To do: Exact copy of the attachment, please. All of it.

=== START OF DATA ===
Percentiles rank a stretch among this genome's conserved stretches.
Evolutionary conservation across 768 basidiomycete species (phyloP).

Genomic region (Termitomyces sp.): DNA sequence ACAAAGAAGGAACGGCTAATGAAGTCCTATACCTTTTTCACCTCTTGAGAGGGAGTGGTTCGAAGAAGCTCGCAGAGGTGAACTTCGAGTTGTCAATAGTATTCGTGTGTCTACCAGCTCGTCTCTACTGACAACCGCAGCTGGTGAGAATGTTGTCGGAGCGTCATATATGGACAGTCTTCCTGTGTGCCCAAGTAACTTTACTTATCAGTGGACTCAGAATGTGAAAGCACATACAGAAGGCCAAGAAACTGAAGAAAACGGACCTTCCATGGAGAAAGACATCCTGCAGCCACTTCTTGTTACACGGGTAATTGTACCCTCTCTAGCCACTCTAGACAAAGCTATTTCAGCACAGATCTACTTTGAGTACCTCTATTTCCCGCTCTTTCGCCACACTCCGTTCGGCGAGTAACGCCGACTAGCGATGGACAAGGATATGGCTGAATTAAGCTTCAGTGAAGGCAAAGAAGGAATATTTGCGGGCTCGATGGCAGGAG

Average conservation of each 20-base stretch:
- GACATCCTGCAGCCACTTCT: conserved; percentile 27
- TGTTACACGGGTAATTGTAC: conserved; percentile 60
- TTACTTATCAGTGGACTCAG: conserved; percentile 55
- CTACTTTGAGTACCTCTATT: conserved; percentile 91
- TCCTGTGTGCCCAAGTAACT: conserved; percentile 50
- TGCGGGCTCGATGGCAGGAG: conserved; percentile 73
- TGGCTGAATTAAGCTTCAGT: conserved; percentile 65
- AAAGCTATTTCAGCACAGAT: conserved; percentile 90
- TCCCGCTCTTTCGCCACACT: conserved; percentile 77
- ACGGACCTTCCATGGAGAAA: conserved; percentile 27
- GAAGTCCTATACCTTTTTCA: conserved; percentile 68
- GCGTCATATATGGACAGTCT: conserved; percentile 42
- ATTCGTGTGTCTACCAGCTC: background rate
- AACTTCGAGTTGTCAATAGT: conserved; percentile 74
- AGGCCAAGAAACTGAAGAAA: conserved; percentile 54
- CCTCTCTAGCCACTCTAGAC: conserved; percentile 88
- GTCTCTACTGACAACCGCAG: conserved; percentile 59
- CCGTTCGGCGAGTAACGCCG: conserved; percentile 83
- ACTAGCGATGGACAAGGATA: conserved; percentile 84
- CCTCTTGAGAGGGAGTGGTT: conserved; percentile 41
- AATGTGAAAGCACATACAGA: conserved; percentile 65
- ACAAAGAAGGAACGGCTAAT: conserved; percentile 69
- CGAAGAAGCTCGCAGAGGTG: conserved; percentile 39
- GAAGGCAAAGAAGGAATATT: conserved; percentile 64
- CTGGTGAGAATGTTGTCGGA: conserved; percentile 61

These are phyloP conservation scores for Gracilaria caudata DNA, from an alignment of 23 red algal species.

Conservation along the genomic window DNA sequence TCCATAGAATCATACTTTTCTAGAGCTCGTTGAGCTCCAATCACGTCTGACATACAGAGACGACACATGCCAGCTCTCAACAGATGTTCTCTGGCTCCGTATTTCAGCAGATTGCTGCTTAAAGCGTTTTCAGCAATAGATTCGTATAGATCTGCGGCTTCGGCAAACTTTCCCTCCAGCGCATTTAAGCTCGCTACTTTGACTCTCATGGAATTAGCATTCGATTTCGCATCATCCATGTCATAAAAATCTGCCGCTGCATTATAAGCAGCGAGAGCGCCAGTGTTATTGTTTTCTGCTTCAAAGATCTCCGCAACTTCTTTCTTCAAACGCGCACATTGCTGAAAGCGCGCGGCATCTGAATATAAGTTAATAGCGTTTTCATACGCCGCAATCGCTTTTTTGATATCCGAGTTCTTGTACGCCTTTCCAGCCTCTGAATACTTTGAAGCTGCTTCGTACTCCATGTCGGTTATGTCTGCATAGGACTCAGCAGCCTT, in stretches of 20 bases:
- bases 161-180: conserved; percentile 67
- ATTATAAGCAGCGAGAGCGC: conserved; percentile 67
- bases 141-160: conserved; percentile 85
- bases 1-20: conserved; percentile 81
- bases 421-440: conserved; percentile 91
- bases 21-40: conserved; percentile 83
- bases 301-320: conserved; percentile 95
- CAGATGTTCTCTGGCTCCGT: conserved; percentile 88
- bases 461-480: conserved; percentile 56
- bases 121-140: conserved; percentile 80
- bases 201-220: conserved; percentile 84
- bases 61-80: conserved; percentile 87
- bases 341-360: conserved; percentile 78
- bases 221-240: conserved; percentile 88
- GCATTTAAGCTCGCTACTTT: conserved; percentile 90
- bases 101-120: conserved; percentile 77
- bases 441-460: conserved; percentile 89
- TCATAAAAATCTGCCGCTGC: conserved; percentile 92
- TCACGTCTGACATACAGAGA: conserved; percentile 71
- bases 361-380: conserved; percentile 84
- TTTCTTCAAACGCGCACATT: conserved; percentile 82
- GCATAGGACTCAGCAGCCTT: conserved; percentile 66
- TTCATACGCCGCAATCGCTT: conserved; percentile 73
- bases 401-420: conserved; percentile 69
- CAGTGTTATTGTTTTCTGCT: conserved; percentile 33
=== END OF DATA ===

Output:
Percentiles rank a stretch among this genome's conserved stretches.
Evolutionary conservation across 768 basidiomycete species (phyloP).

Genomic region (Termitomyces sp.): DNA sequence ACAAAGAAGGAACGGCTAATGAAGTCCTATACCTTTTTCACCTCTTGAGAGGGAGTGGTTCGAAGAAGCTCGCAGAGGTGAACTTCGAGTTGTCAATAGTATTCGTGTGTCTACCAGCTCGTCTCTACTGACAACCGCAGCTGGTGAGAATGTTGTCGGAGCGTCATATATGGACAGTCTTCCTGTGTGCCCAAGTAACTTTACTTATCAGTGGACTCAGAATGTGAAAGCACATACAGAAGGCCAAGAAACTGAAGAAAACGGACCTTCCATGGAGAAAGACATCCTGCAGCCACTTCTTGTTACACGGGTAATTGTACCCTCTCTAGCCACTCTAGACAAAGCTATTTCAGCACAGATCTACTTTGAGTACCTCTATTTCCCGCTCTTTCGCCACACTCCGTTCGGCGAGTAACGCCGACTAGCGATGGACAAGGATATGGCTGAATTAAGCTTCAGTGAAGGCAAAGAAGGAATATTTGCGGGCTCGATGGCAGGAG

Average conservation of each 20-base stretch:
- GACATCCTGCAGCCACTTCT: conserved; percentile 27
- TGTTACACGGGTAATTGTAC: conserved; percentile 60
- TTACTTATCAGTGGACTCAG: conserved; percentile 55
- CTACTTTGAGTACCTCTATT: conserved; percentile 91
- TCCTGTGTGCCCAAGTAACT: conserved; percentile 50
- TGCGGGCTCGATGGCAGGAG: conserved; percentile 73
- TGGCTGAATTAAGCTTCAGT: conserved; percentile 65
- AAAGCTATTTCAGCACAGAT: conserved; percentile 90
- TCCCGCTCTTTCGCCACACT: conserved; percentile 77
- ACGGACCTTCCATGGAGAAA: conserved; percentile 27
- GAAGTCCTATACCTTTTTCA: conserved; percentile 68
- GCGTCATATATGGACAGTCT: conserved; percentile 42
- ATTCGTGTGTCTACCAGCTC: background rate
- AACTTCGAGTTGTCAATAGT: conserved; percentile 74
- AGGCCAAGAAACTGAAGAAA: conserved; percentile 54
- CCTCTCTAGCCACTCTAGAC: conserved; percentile 88
- GTCTCTACTGACAACCGCAG: conserved; percentile 59
- CCGTTCGGCGAGTAACGCCG: conserved; percentile 83
- ACTAGCGATGGACAAGGATA: conserved; percentile 84
- CCTCTTGAGAGGGAGTGGTT: conserved; percentile 41
- AATGTGAAAGCACATACAGA: conserved; percentile 65
- ACAAAGAAGGAACGGCTAAT: conserved; percentile 69
- CGAAGAAGCTCGCAGAGGTG: conserved; percentile 39
- GAAGGCAAAGAAGGAATATT: conserved; percentile 64
- CTGGTGAGAATGTTGTCGGA: conserved; percentile 61

These are phyloP conservation scores for Gracilaria caudata DNA, from an alignment of 23 red algal species.

Conservation along the genomic window DNA sequence TCCATAGAATCATACTTTTCTAGAGCTCGTTGAGCTCCAATCACGTCTGACATACAGAGACGACACATGCCAGCTCTCAACAGATGTTCTCTGGCTCCGTATTTCAGCAGATTGCTGCTTAAAGCGTTTTCAGCAATAGATTCGTATAGATCTGCGGCTTCGGCAAACTTTCCCTCCAGCGCATTTAAGCTCGCTACTTTGACTCTCATGGAATTAGCATTCGATTTCGCATCATCCATGTCATAAAAATCTGCCGCTGCATTATAAGCAGCGAGAGCGCCAGTGTTATTGTTTTCTGCTTCAAAGATCTCCGCAACTTCTTTCTTCAAACGCGCACATTGCTGAAAGCGCGCGGCATCTGAATATAAGTTAATAGCGTTTTCATACGCCGCAATCGCTTTTTTGATATCCGAGTTCTTGTACGCCTTTCCAGCCTCTGAATACTTTGAAGCTGCTTCGTACTCCATGTCGGTTATGTCTGCATAGGACTCAGCAGCCTT, in stretches of 20 bases:
- bases 161-180: conserved; percentile 67
- ATTATAAGCAGCGAGAGCGC: conserved; percentile 67
- bases 141-160: conserved; percentile 85
- bases 1-20: conserved; percentile 81
- bases 421-440: conserved; percentile 91
- bases 21-40: conserved; percentile 83
- bases 301-320: conserved; percentile 95
- CAGATGTTCTCTGGCTCCGT: conserved; percentile 88
- bases 461-480: conserved; percentile 56
- bases 121-140: conserved; percentile 80
- bases 201-220: conserved; percentile 84
- bases 61-80: conserved; percentile 87
- bases 341-360: conserved; percentile 78
- bases 221-240: conserved; percentile 88
- GCATTTAAGCTCGCTACTTT: conserved; percentile 90
- bases 101-120: conserved; percentile 77
- bases 441-460: conserved; percentile 89
- TCATAAAAATCTGCCGCTGC: conserved; percentile 92
- TCACGTCTGACATACAGAGA: conserved; percentile 71
- bases 361-380: conserved; percentile 84
- TTTCTTCAAACGCGCACATT: conserved; percentile 82
- GCATAGGACTCAGCAGCCTT: conserved; percentile 66
- TTCATACGCCGCAATCGCTT: conserved; percentile 73
- bases 401-420: conserved; percentile 69
- CAGTGTTATTGTTTTCTGCT: conserved; percentile 33